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Are Greeks Kalofagades or Kakofagades?

Returning to our homes after a long Greek summer, it is truly difficult for all ages to get back to their daily routine. From toddlers to retired people, we often find it ‘weird’ to get back to ‘normal’ – specifically for food.

My rhetorical question aside, I can say that we Greeks are all ‘kalofagades’. The translation ‘good eaters’ doesn’t do the word justice, however. Kalofagades means searching for good quality food, recognizing something special, and always pursuing new experiences for the palate.

After a certain age, this may not be a good nutritional foundation, because of the special nutritional needs of our later years. Often, it is not easy to change food habits even if it is a matter of health after the age of 65. Most people do not even know where to start.

First of all, start to eat foods with lots of nutrients that do not have a lot of calories. Focus on colorful dishes of veggies and fruits. Prefer more whole grains like oat, brown rice, pasta from legumes. Add some dollops yogurt to your fruit salads for extra protein.

Remember that as you age, you need more protein: seafood, lean meats, poultry, and eggs. Do not prefer low fat dairy products but consume smaller quantities of the ‘originals’.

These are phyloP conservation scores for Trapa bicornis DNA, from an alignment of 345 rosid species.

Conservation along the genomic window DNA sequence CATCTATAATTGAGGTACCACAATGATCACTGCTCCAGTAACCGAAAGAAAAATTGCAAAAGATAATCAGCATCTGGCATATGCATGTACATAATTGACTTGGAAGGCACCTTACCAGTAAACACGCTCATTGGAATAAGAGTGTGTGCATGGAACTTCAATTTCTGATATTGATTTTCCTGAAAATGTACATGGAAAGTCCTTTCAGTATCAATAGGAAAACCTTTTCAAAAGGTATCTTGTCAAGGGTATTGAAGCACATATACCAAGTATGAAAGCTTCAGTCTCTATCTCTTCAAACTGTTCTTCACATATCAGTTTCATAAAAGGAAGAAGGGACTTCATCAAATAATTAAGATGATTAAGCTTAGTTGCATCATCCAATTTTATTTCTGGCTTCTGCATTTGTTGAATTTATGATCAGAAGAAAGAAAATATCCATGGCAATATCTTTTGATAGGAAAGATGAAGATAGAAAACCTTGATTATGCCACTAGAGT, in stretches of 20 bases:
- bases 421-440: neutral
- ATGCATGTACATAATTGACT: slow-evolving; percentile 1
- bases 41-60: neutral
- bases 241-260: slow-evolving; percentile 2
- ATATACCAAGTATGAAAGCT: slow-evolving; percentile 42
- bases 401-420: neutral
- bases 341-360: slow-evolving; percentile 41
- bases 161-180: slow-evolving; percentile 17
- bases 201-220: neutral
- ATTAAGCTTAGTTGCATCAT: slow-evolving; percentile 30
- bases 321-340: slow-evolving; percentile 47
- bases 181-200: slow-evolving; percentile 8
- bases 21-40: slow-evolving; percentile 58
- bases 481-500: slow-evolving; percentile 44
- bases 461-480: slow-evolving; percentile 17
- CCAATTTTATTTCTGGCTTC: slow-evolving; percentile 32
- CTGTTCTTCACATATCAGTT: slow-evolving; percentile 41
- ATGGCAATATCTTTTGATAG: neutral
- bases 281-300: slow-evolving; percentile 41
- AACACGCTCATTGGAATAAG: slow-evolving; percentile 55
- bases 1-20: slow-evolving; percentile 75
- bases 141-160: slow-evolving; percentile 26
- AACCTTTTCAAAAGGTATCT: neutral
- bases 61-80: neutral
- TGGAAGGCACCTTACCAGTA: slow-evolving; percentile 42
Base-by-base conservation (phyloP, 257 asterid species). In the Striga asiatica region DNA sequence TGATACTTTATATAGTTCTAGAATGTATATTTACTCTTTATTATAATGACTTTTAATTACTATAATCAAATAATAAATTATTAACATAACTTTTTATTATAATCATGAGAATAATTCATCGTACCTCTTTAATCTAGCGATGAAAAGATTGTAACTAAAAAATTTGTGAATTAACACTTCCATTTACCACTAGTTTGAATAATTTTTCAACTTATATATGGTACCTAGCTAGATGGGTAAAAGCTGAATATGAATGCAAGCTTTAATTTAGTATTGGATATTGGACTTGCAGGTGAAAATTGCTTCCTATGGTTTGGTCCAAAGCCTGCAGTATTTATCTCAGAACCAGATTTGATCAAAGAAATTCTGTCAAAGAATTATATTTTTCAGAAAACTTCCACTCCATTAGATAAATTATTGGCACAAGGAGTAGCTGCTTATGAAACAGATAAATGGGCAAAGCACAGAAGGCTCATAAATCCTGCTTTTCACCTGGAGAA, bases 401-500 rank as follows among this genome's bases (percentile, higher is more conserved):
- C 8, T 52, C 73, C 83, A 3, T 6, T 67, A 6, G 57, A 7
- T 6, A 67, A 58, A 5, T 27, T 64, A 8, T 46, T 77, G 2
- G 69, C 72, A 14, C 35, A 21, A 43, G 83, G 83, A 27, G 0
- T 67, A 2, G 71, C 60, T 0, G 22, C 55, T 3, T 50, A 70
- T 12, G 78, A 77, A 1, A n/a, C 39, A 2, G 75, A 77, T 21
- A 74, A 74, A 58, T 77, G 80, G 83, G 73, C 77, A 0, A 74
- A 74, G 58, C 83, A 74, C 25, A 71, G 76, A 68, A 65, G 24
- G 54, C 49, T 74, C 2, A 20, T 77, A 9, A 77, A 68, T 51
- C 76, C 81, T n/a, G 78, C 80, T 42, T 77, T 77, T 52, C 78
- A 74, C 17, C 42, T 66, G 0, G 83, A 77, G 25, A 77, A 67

Pick food low in cholesterol and rich in Omega-3 fats. Saturated fats and trans fats are the worst things you can put into your system. There is a huge difference between a big horiatiki salad with an extra quantity of olive oil and a small croissant from your freezer.

Choose wisely, but give yourself a treat once a week. I have an uncle doctor always whispering in my ear “eat your tourlou and after that, some chips” (tourlou is a summer ‘ladero’ dish made with a great variety of veggies).

As you age, the sense thirst is weakened. If you feel hungry for a snack, remind yourself to first drink some water. Have a bottle or two of water as a daily goal. Also, some medicines need more water. Use herbal teas, cold or hot, if you are not a big fan of water – but avoid sugar. Sugar and salt are truly ‘white toxins’.

Be realistic with your plans! Try to buy groceries ahead for the week ahead of time in order to avoid ‘quick and easy choices!

 * The above is not medical advice but mere suggestions for improving your diet. Before reach herbal use you should consult your doctor, especially those who have health issues, are pregnant or are under the age of 6.

Evropi-Sofia Dalampira holds a PhD in Agricultural Economics and an MSc in Botany-Biology.




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